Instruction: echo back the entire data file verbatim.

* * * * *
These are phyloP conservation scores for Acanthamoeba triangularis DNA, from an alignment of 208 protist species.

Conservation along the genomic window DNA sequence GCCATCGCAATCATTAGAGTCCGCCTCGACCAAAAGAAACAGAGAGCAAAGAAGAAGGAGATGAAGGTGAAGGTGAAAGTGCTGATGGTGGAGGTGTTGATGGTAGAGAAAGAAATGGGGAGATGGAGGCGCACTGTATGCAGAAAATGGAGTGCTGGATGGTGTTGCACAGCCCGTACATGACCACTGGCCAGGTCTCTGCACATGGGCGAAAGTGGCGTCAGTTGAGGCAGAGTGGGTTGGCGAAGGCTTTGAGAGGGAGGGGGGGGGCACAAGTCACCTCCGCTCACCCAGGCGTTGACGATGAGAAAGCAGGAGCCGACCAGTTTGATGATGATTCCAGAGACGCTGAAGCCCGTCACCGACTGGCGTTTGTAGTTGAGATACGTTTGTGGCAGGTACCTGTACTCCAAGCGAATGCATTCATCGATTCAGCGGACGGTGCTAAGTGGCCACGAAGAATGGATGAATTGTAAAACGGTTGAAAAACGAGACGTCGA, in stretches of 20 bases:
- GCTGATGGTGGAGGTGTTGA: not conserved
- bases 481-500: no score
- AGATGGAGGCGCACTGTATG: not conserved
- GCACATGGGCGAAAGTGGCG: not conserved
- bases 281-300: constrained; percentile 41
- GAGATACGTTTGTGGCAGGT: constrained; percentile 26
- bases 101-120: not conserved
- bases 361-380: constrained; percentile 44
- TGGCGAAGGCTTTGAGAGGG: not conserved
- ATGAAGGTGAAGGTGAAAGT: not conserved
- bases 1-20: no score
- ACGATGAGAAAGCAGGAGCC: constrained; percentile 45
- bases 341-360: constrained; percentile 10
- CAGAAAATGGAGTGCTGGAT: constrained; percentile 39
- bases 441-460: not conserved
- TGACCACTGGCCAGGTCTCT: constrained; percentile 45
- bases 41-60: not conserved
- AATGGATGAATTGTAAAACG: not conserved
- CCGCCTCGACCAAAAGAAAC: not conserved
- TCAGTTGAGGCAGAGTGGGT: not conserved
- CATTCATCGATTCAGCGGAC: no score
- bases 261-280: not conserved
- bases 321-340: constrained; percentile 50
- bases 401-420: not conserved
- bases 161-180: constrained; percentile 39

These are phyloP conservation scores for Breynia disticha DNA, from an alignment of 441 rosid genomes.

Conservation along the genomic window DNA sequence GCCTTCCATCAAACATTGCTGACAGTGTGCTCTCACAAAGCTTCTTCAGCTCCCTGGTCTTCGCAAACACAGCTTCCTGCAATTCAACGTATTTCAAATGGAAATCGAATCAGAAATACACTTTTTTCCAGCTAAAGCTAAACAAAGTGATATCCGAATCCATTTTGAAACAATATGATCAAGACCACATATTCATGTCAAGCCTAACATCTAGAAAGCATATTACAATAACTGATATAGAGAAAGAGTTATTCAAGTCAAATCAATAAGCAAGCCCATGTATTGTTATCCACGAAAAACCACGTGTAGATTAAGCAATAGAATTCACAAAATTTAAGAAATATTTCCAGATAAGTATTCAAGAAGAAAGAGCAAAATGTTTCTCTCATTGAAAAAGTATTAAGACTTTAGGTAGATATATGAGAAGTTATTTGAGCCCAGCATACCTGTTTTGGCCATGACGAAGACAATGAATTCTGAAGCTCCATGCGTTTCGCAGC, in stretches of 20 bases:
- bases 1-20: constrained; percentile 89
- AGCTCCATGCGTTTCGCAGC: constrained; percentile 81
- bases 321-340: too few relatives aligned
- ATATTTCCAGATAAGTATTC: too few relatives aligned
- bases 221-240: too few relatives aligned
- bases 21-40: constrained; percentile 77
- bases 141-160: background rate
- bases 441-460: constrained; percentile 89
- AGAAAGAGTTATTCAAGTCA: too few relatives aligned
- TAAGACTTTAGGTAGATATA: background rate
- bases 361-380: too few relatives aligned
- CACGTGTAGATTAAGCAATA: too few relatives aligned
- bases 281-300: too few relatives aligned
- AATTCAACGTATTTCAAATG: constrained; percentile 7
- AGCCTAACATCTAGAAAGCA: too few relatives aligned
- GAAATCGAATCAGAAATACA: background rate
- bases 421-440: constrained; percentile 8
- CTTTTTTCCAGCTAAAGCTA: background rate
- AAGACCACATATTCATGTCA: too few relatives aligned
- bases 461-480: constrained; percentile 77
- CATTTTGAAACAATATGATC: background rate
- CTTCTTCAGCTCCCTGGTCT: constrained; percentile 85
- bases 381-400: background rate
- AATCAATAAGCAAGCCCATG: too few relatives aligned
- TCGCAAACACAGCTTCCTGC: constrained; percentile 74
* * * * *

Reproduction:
These are phyloP conservation scores for Acanthamoeba triangularis DNA, from an alignment of 208 protist species.

Conservation along the genomic window DNA sequence GCCATCGCAATCATTAGAGTCCGCCTCGACCAAAAGAAACAGAGAGCAAAGAAGAAGGAGATGAAGGTGAAGGTGAAAGTGCTGATGGTGGAGGTGTTGATGGTAGAGAAAGAAATGGGGAGATGGAGGCGCACTGTATGCAGAAAATGGAGTGCTGGATGGTGTTGCACAGCCCGTACATGACCACTGGCCAGGTCTCTGCACATGGGCGAAAGTGGCGTCAGTTGAGGCAGAGTGGGTTGGCGAAGGCTTTGAGAGGGAGGGGGGGGGCACAAGTCACCTCCGCTCACCCAGGCGTTGACGATGAGAAAGCAGGAGCCGACCAGTTTGATGATGATTCCAGAGACGCTGAAGCCCGTCACCGACTGGCGTTTGTAGTTGAGATACGTTTGTGGCAGGTACCTGTACTCCAAGCGAATGCATTCATCGATTCAGCGGACGGTGCTAAGTGGCCACGAAGAATGGATGAATTGTAAAACGGTTGAAAAACGAGACGTCGA, in stretches of 20 bases:
- GCTGATGGTGGAGGTGTTGA: not conserved
- bases 481-500: no score
- AGATGGAGGCGCACTGTATG: not conserved
- GCACATGGGCGAAAGTGGCG: not conserved
- bases 281-300: constrained; percentile 41
- GAGATACGTTTGTGGCAGGT: constrained; percentile 26
- bases 101-120: not conserved
- bases 361-380: constrained; percentile 44
- TGGCGAAGGCTTTGAGAGGG: not conserved
- ATGAAGGTGAAGGTGAAAGT: not conserved
- bases 1-20: no score
- ACGATGAGAAAGCAGGAGCC: constrained; percentile 45
- bases 341-360: constrained; percentile 10
- CAGAAAATGGAGTGCTGGAT: constrained; percentile 39
- bases 441-460: not conserved
- TGACCACTGGCCAGGTCTCT: constrained; percentile 45
- bases 41-60: not conserved
- AATGGATGAATTGTAAAACG: not conserved
- CCGCCTCGACCAAAAGAAAC: not conserved
- TCAGTTGAGGCAGAGTGGGT: not conserved
- CATTCATCGATTCAGCGGAC: no score
- bases 261-280: not conserved
- bases 321-340: constrained; percentile 50
- bases 401-420: not conserved
- bases 161-180: constrained; percentile 39

These are phyloP conservation scores for Breynia disticha DNA, from an alignment of 441 rosid genomes.

Conservation along the genomic window DNA sequence GCCTTCCATCAAACATTGCTGACAGTGTGCTCTCACAAAGCTTCTTCAGCTCCCTGGTCTTCGCAAACACAGCTTCCTGCAATTCAACGTATTTCAAATGGAAATCGAATCAGAAATACACTTTTTTCCAGCTAAAGCTAAACAAAGTGATATCCGAATCCATTTTGAAACAATATGATCAAGACCACATATTCATGTCAAGCCTAACATCTAGAAAGCATATTACAATAACTGATATAGAGAAAGAGTTATTCAAGTCAAATCAATAAGCAAGCCCATGTATTGTTATCCACGAAAAACCACGTGTAGATTAAGCAATAGAATTCACAAAATTTAAGAAATATTTCCAGATAAGTATTCAAGAAGAAAGAGCAAAATGTTTCTCTCATTGAAAAAGTATTAAGACTTTAGGTAGATATATGAGAAGTTATTTGAGCCCAGCATACCTGTTTTGGCCATGACGAAGACAATGAATTCTGAAGCTCCATGCGTTTCGCAGC, in stretches of 20 bases:
- bases 1-20: constrained; percentile 89
- AGCTCCATGCGTTTCGCAGC: constrained; percentile 81
- bases 321-340: too few relatives aligned
- ATATTTCCAGATAAGTATTC: too few relatives aligned
- bases 221-240: too few relatives aligned
- bases 21-40: constrained; percentile 77
- bases 141-160: background rate
- bases 441-460: constrained; percentile 89
- AGAAAGAGTTATTCAAGTCA: too few relatives aligned
- TAAGACTTTAGGTAGATATA: background rate
- bases 361-380: too few relatives aligned
- CACGTGTAGATTAAGCAATA: too few relatives aligned
- bases 281-300: too few relatives aligned
- AATTCAACGTATTTCAAATG: constrained; percentile 7
- AGCCTAACATCTAGAAAGCA: too few relatives aligned
- GAAATCGAATCAGAAATACA: background rate
- bases 421-440: constrained; percentile 8
- CTTTTTTCCAGCTAAAGCTA: background rate
- AAGACCACATATTCATGTCA: too few relatives aligned
- bases 461-480: constrained; percentile 77
- CATTTTGAAACAATATGATC: background rate
- CTTCTTCAGCTCCCTGGTCT: constrained; percentile 85
- bases 381-400: background rate
- AATCAATAAGCAAGCCCATG: too few relatives aligned
- TCGCAAACACAGCTTCCTGC: constrained; percentile 74